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October 13, 2006

Comments

bls

This is a wonderful story, I agree. God bless Muhammed Yunus.

It's not only church people, I'm afraid, who should be ashamed. Americans in general (maybe all Westerners) seem to be really out of touch with the difficult lives of people elsewhere. We're all living in a bubble here, obsessed with our own silly "problems" - fiddling like Nero while Rome burns. We're self-absorbed aristocrats who aren't even aware of how rich and pampered we are.

Church people have less excuse for this, of course.

Kiran

When a person is working toward the greater good of humanity what does it matter what religion he is?

Why are you comparing Prof. Yunn to religious virtues? In essence they are universal virtues and there is no need to put a religious label on it.

It irritates me that Christians feel that "they" should have been the ones to come up with this glorious plan to help end world poverty; it is as if you people have no faith in other beings of different faiths.

I think it is outrageous, unnecessary, and disrespectful to Prof Muhammad Yunn for his plan of social and economic development to be linked to religion.

People of all religions essentially strive for the same common good, so you Christians should not feel like your doing something different or special; and it is not your own soul responsibility.

D. C.

Kiran, thanks for commenting. I fear you've misread my posting. I don't claim that Christians "should have been the ones to come up with this glorious plan to help end world poverty." Neither do I link Prof. Yunus's achievements to religion. His name manifestly indicates his Muslim origins, but that's all I've said about it; I've made no claim about his personal religious beliefs, if any. Finally, Christians (or at least most of us) emphatically do not "have no faith in other beings of different faiths" as you say.

My point was simply this: In recent years, Episcopalians and Anglicans have been spending a great deal of time, talent, and treasure on bitter in-fighting about sexuality. How much better if we had devoted those resources to helping address the root causes of poverty, as Professor Yunus (not "Yunn") has so laudably done.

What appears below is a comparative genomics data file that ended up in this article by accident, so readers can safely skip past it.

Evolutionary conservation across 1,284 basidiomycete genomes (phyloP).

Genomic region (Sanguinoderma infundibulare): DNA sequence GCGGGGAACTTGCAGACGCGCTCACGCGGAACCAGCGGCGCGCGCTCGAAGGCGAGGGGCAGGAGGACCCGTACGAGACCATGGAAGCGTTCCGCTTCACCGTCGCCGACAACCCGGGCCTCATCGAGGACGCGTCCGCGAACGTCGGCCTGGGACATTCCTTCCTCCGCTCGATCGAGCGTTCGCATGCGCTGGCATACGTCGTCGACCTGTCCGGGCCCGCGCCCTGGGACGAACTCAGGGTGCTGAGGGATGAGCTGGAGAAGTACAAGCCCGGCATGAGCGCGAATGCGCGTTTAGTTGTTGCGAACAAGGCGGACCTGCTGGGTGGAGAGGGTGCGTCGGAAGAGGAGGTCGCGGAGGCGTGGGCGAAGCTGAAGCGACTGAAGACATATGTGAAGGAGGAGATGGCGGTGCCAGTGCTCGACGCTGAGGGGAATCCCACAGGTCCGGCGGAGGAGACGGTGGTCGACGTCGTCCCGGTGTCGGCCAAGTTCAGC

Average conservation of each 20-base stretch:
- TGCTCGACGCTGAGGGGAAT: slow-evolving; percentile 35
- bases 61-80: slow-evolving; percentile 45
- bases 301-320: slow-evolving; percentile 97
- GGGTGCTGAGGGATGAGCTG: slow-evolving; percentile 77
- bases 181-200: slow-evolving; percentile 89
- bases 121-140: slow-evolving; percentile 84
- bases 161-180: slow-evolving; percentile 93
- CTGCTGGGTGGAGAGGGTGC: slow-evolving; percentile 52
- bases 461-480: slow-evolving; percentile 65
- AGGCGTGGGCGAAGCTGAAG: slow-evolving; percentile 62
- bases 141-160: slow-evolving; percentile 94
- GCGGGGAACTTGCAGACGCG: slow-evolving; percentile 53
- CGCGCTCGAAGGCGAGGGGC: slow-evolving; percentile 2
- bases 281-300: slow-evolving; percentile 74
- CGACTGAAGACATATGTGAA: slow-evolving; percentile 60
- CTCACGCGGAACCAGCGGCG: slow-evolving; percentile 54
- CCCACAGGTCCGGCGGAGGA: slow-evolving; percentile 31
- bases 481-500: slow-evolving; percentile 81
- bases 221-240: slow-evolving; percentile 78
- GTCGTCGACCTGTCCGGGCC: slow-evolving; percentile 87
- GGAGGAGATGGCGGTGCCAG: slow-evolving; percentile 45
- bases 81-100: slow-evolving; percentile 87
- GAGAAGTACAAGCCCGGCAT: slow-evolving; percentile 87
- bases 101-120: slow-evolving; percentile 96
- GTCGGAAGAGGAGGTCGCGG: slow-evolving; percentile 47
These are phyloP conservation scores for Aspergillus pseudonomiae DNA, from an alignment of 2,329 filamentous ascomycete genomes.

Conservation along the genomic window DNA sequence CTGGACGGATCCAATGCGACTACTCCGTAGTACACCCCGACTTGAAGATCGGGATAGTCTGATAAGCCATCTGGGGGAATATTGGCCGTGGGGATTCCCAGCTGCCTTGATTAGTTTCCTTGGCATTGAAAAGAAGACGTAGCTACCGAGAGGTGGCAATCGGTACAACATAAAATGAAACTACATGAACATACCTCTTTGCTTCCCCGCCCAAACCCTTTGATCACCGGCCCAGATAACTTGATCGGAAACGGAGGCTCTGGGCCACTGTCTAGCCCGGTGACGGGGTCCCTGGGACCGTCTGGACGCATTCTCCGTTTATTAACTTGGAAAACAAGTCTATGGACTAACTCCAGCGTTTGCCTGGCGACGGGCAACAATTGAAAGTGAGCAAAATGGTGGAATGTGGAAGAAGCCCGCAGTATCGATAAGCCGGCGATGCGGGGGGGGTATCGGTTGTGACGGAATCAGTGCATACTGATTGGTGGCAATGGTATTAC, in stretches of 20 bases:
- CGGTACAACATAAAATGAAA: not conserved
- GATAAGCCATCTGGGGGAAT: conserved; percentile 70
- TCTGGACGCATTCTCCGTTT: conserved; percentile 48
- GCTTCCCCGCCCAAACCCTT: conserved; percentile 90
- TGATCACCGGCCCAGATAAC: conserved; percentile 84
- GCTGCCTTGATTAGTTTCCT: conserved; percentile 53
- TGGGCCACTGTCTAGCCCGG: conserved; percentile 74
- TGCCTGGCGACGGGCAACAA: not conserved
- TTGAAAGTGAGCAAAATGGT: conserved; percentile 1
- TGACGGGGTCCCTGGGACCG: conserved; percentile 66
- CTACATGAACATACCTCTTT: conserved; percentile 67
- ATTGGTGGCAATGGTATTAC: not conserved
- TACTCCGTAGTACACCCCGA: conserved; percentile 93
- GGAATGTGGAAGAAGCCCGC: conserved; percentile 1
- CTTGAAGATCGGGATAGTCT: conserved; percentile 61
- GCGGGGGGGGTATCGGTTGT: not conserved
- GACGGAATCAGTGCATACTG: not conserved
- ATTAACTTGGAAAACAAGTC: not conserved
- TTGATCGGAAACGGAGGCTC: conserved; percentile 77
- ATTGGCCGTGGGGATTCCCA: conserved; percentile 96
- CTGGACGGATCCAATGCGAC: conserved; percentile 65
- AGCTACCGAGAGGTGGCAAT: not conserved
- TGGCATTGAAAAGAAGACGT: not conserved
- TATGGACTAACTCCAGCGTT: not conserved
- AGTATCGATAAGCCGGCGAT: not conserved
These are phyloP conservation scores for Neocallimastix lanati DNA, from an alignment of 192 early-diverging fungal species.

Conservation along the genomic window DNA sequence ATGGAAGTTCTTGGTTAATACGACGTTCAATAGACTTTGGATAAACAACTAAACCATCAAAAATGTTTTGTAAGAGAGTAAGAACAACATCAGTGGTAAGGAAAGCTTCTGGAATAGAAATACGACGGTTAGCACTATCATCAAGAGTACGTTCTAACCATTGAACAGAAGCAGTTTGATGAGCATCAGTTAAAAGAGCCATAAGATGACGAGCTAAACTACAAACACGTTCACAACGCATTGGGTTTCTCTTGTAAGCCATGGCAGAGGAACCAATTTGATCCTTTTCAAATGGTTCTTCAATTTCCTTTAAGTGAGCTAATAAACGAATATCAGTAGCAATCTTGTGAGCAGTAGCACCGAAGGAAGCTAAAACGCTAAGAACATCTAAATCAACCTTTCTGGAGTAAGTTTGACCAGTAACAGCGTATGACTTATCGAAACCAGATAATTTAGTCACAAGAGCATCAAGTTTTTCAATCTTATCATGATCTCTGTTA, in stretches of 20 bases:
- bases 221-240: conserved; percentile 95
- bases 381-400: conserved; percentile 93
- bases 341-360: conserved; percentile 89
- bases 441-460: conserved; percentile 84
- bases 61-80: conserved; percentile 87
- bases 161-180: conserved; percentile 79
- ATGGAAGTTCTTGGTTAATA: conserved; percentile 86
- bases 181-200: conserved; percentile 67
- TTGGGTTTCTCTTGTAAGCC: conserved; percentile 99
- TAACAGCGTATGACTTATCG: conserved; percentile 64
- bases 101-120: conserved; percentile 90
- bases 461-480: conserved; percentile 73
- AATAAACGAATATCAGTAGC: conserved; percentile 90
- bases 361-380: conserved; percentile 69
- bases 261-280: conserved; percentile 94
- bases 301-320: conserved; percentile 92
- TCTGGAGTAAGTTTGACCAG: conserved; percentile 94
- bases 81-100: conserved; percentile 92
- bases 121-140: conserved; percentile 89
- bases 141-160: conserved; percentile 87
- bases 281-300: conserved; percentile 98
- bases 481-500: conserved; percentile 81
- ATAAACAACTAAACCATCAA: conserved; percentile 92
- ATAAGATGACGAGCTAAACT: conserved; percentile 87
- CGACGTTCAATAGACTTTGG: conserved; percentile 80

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Kiran says that religious virtues in essence "are universal virtues and there is no need to put a religious label on it." He also says that "[p]eople of all religions essentially strive for the same common good, so you Christians should not feel like your doing something different or special; and it is not your own soul [sic] responsibility."

I have a slightly different view, for a couple of reasons.

First: Labeling a virtue as "religious" usually makes a statement about the people who practice it, not about the virtue itself. If most Christians try to practice a particular virtue most of the time, then we call the virtue a Christian one. If most Hindus, Muslims, and Jews also try to practice the same virtue, then the virtue is likewise a Hindu one and a Muslim one and a Jewish one. (It's not unlike Flickr or del.icio.us allowing you to tag a single picture or a single Web page with multiple tags — doing so doesn't alter the picture or the Web page at all.)

Second: We can hardly speak of "universal" virtues. No matter what virtue you pick, by no means do all people practice it, and hardly anyone practices it all the time.

(In statistical terms, what we call religious virtues do seem to represent the mean for humanity; this may be because on balance, people and groups who behave in ways that we call virtuous seem to have a long-term evolutionary advantage over others. But the behavioral data are scattered all over the place; the standard deviation from the mean is not inconsiderable.)

In any case, Kiran, thanks for taking the time to leave your comment.

logix

actually it's a basic fundemental of Islam mentioned in the Quran that the obligation of a Muslim is to help the oppressed, poor, women, and orphans. But of course, some Muslims don't even know the teaching of the Quran as some Christians who dont even know the teaching of the Gospel.

Anjaan Ahmed

Hello, Guys please clam down, HINDU, MUSLIM, CHRISTIAN or Others , no matter who you're no matter where you're from, Just beleive that we are Human being, and our Creator , I beleive on "ALLAH" You Beleive on "JESSUS" and others Beleive on "BHOGOBAN" same person diffrent name and way to beleive and pray


Good Bless all

Thank You

Anjaan Ahmed

New York -USA

templar

"Muhammad Yunus's first name suggests that he's of Muslim origin. As have other non-Christians, he would seem to exemplify following the Great Commandment and Summary of the Law".

I agree on both counts - his name and his evident virtue. But let's not try to infer anything about Islam or his relationship to it just from these facts alone. It would appear that his efforts have faced considerable opposition from the Islamic establishment in Bangladesh. Very sad.

fyi:

https://www.grameen-info.org/mcredit/weapon.html

Weiwen Ng

"Anyone can be a "Christian," no matter what his or her particular beliefs. "

Well said!! I am a fan of the artist Br Robert Lentz, who has done a number of Byzantine-style icons with often very unusual subjects. One such subject is Mohandas Gandhi (the icon is available here: https://www.trinitystores.com/main.php4?detail=44&artist=1). Joan Chittister, who co-wrote one book with Lentz, said that it took a Hindu to show the Christians what Christianity was all about.

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